Spontaneous Brain Activity Predicts Future Landing Performance in Pilots


This study investigates brain activity that is parametrically related to behavioral performance. Fifteen pilots participated in this experiment. The task was to land the glider on a red X either to the left or right as directed. There was also a baseline condition where the subject rested looking straight and did not move. Glider landing performance was assessed by the distance to the red X. During the glider landing task brain activity in the premotor cortex, motor cortex, parietal cortex, visual cortex, cerebellum, and basal ganglia was found to predict behavioral performance. Further analysis of the spontaneous activity proceeding each trial revealed that a reduction in activity in premotor, prefrontal, parietal, and basal ganglia could predict future glider landing performance. It is hypothesized that this activity reflects attentional preparation in selecting appropriate action plans in the subsequent trial.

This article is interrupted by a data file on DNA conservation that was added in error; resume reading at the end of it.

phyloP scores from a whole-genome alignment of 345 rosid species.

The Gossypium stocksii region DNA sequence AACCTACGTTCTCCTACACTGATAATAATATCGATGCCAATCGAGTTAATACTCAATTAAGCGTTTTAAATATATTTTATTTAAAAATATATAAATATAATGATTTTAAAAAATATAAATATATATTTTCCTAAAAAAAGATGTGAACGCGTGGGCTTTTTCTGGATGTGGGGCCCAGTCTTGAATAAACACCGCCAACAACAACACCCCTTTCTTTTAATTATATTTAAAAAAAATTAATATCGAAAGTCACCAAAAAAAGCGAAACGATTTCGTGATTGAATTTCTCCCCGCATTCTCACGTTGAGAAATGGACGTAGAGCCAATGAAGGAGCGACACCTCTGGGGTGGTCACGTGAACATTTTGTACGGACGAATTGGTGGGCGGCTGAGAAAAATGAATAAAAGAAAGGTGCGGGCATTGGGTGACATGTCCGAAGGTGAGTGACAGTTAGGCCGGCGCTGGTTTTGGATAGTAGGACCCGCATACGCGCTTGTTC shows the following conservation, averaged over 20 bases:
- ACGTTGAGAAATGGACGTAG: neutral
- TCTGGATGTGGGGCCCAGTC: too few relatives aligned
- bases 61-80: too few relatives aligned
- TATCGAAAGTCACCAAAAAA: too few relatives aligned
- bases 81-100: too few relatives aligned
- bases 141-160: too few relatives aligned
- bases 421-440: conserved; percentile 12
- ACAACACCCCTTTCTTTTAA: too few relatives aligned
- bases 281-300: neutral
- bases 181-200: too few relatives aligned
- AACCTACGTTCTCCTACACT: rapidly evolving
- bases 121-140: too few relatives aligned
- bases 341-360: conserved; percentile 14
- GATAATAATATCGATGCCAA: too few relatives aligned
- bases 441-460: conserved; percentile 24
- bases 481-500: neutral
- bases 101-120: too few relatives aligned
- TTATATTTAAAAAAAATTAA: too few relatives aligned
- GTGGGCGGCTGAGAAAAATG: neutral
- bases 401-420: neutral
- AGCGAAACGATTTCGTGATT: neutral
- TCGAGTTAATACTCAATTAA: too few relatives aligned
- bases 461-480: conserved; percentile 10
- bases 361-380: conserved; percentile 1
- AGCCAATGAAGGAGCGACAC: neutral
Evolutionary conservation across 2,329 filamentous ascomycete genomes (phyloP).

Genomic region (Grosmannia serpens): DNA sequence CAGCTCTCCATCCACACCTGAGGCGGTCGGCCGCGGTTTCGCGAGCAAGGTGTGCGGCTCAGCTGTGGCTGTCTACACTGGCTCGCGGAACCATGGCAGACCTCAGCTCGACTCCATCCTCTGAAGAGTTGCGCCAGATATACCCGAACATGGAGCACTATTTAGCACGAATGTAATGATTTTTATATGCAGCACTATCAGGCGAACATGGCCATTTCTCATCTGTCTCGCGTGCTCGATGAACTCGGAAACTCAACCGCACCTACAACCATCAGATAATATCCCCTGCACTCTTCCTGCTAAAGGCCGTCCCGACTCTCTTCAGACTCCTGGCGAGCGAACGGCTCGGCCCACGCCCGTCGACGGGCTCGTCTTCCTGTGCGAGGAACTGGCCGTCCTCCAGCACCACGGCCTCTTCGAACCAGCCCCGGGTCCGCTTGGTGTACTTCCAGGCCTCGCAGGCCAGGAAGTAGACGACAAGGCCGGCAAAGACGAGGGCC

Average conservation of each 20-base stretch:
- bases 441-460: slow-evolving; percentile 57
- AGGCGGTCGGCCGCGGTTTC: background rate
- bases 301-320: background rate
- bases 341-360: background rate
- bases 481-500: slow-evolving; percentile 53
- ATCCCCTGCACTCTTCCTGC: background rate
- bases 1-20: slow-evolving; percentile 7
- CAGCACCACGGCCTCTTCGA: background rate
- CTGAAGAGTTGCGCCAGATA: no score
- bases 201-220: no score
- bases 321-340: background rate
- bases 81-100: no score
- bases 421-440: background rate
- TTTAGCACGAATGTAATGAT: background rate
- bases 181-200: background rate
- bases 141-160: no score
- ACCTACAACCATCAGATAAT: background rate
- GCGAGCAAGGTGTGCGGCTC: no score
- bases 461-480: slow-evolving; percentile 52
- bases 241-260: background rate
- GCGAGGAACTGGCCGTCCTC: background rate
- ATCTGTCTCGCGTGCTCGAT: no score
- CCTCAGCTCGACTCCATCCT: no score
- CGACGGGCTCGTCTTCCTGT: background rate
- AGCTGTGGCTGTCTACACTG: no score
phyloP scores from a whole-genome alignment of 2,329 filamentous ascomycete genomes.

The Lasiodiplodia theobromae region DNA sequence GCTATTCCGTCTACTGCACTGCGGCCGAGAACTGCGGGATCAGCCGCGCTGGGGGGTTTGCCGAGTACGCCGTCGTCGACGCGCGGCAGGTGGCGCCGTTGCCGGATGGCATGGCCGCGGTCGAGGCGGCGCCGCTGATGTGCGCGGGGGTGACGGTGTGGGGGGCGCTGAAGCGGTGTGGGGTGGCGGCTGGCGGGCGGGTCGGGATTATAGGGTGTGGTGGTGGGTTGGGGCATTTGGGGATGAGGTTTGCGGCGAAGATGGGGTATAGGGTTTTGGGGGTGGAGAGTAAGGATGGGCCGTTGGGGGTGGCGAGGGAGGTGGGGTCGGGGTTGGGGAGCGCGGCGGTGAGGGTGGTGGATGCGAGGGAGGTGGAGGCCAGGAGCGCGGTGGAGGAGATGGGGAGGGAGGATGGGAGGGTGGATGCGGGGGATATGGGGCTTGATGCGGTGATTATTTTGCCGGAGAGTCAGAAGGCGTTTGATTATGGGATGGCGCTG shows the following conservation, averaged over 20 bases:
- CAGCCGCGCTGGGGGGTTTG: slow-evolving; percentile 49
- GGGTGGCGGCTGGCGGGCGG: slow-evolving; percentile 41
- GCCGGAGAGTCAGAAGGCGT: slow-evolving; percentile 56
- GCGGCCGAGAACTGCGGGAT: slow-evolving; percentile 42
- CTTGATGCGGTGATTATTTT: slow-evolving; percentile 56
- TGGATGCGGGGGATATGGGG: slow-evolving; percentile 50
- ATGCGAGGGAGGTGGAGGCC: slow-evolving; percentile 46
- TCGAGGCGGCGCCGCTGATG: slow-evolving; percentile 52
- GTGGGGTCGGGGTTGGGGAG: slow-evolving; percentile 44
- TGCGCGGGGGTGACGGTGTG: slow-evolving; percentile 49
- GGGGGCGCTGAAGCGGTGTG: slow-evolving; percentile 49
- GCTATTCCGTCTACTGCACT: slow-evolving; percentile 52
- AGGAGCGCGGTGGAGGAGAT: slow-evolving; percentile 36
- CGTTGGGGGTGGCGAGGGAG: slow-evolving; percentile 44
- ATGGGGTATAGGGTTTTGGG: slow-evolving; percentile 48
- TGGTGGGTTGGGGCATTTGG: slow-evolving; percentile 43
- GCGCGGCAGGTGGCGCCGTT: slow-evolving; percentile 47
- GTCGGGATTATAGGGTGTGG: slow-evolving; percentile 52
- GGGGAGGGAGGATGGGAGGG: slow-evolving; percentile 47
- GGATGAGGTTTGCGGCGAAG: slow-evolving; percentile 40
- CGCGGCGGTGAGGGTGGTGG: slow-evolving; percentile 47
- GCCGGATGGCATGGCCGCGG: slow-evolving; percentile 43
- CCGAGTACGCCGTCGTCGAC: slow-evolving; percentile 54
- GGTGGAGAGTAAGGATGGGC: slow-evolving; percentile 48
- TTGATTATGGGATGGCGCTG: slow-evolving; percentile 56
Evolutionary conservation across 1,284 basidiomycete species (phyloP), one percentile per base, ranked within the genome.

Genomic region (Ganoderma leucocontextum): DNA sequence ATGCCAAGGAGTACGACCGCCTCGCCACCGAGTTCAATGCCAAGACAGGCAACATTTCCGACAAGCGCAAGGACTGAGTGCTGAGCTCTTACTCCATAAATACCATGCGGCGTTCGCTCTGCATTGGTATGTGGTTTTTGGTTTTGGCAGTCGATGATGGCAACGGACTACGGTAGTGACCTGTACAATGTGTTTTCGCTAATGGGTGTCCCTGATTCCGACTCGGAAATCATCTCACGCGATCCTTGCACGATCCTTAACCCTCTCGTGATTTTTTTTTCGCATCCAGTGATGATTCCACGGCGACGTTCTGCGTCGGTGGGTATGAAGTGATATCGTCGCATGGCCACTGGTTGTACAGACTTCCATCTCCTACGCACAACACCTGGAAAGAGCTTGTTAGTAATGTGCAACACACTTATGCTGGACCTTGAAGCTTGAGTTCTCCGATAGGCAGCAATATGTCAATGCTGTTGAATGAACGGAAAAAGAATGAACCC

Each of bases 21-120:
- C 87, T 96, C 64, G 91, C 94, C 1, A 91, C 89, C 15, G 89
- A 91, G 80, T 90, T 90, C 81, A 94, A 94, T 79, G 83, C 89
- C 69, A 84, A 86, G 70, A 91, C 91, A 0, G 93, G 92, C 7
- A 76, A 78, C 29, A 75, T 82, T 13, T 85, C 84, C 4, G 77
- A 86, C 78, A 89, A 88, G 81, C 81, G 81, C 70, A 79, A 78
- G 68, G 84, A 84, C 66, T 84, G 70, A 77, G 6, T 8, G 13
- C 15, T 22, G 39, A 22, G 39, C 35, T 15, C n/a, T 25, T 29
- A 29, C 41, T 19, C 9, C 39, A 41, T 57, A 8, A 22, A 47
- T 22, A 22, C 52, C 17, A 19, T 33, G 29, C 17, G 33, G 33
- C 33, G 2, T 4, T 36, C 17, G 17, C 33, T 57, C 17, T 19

Experimental Conditons

Baseline (=) Fly to the Left (<) Fly to the Right (>)

Movie of Baseline Condition

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Movie of Fly Left Condition

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Movie of Fly Right Condition

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Performance Related Brain Activity During the Task

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Spontaneous Brain Activity During Rest Predicts Future Performance

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Important Findings

Brain activity in regions involved with action planning (Motor Cortex, Premotor Cortex, Inferior Frontal Gyrus, DLPFC, Parietal Cortex, and Basal Ganglia) is positively parametrically modulated with landing performance.

Spontaneous brain activity in action planning regions during the resting condition just prior to the piloting task is negatively parametrically related with future landing performance on the subsequent trial

This reduction of activity in brain regions involved with the task may be mediated by attentional modulation.

The ability to predict the ongoing and future outcome on complex tasks can be used to give feedback to modulate situational awareness and behavioral performance.